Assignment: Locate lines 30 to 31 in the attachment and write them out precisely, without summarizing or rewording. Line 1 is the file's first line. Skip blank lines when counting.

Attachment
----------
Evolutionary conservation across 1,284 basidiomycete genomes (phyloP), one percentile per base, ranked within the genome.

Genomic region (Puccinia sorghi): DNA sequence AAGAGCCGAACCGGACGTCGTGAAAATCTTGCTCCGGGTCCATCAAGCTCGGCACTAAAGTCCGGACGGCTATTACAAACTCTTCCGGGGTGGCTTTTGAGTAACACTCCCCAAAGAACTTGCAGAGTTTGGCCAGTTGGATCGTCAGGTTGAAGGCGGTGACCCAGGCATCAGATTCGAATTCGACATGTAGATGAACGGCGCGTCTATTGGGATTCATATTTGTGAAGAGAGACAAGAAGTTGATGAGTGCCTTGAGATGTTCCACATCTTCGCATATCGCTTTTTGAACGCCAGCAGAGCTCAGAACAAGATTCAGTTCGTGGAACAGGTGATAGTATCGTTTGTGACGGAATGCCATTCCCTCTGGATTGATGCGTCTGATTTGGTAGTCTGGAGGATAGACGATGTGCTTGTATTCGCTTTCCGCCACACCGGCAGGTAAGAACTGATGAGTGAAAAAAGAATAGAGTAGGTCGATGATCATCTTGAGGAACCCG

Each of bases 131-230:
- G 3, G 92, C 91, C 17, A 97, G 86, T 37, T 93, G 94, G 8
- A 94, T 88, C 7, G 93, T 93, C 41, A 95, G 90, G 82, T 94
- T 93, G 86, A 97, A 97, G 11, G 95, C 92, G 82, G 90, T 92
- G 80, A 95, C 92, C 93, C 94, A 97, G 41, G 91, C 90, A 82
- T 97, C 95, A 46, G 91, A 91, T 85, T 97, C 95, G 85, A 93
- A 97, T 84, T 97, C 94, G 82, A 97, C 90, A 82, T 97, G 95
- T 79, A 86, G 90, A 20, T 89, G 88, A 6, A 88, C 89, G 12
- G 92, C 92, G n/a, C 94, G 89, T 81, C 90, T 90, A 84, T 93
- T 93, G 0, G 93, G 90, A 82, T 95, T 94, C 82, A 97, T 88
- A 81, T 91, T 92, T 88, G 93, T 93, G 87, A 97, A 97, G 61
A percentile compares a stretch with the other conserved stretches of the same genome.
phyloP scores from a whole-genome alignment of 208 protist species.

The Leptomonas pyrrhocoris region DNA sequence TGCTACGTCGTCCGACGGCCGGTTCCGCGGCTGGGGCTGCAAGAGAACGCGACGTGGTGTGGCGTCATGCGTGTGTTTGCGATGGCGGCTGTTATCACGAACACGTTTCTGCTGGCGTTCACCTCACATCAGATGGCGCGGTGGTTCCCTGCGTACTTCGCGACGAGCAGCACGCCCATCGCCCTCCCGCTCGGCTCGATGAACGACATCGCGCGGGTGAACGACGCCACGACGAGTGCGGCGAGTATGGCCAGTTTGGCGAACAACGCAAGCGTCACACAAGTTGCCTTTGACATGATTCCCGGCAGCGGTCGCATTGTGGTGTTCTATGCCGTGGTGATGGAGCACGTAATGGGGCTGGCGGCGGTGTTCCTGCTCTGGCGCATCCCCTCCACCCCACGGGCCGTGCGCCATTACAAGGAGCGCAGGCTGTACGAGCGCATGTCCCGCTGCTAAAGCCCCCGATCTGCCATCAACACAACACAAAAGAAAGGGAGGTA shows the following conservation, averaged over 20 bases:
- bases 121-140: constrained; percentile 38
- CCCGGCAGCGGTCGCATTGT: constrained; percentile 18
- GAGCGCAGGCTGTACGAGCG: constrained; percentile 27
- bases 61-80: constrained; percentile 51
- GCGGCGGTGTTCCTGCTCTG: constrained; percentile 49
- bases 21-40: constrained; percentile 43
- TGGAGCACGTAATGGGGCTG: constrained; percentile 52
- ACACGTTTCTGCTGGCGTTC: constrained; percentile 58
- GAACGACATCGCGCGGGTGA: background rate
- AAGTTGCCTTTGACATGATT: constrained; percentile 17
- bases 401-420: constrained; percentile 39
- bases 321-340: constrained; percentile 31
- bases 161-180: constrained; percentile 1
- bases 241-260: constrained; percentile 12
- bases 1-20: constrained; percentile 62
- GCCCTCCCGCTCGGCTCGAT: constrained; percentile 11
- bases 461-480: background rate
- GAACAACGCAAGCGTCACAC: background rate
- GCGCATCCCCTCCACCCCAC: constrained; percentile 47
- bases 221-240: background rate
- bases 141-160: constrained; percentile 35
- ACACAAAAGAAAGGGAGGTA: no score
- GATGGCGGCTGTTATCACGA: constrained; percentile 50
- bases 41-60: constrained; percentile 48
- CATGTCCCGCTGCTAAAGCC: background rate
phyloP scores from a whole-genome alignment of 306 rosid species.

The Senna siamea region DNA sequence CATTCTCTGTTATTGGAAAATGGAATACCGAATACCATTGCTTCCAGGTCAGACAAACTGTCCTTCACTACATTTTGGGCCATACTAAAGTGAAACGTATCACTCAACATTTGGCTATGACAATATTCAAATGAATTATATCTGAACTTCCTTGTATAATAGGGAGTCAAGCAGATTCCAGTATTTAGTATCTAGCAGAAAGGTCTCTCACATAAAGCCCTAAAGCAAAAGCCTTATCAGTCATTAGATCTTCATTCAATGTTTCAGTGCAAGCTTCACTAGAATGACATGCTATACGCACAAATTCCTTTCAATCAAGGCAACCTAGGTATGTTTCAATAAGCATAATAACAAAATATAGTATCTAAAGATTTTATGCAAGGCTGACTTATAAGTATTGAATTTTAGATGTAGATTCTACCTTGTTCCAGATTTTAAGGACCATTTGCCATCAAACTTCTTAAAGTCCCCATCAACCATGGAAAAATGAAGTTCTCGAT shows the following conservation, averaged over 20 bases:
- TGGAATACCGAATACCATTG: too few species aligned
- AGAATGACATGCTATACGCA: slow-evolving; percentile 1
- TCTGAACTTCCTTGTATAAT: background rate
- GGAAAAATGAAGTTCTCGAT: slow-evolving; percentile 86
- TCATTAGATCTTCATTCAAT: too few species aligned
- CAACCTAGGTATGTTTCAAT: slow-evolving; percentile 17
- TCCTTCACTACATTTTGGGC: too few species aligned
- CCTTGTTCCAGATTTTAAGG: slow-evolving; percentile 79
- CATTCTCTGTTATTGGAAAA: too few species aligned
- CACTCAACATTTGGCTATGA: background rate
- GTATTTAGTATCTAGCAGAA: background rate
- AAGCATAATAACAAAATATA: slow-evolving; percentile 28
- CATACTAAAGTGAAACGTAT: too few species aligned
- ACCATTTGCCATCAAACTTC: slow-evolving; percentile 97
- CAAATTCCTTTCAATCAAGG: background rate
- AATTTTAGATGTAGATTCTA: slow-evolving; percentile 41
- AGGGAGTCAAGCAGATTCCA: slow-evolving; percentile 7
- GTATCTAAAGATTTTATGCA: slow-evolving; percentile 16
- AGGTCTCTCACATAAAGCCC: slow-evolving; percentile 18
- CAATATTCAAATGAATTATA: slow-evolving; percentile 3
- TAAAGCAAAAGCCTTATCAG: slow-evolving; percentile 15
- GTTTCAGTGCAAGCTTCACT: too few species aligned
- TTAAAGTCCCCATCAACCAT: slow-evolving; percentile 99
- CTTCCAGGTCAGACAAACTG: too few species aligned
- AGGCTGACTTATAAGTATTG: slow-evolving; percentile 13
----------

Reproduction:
- bases 241-260: constrained; percentile 12
- bases 1-20: constrained; percentile 62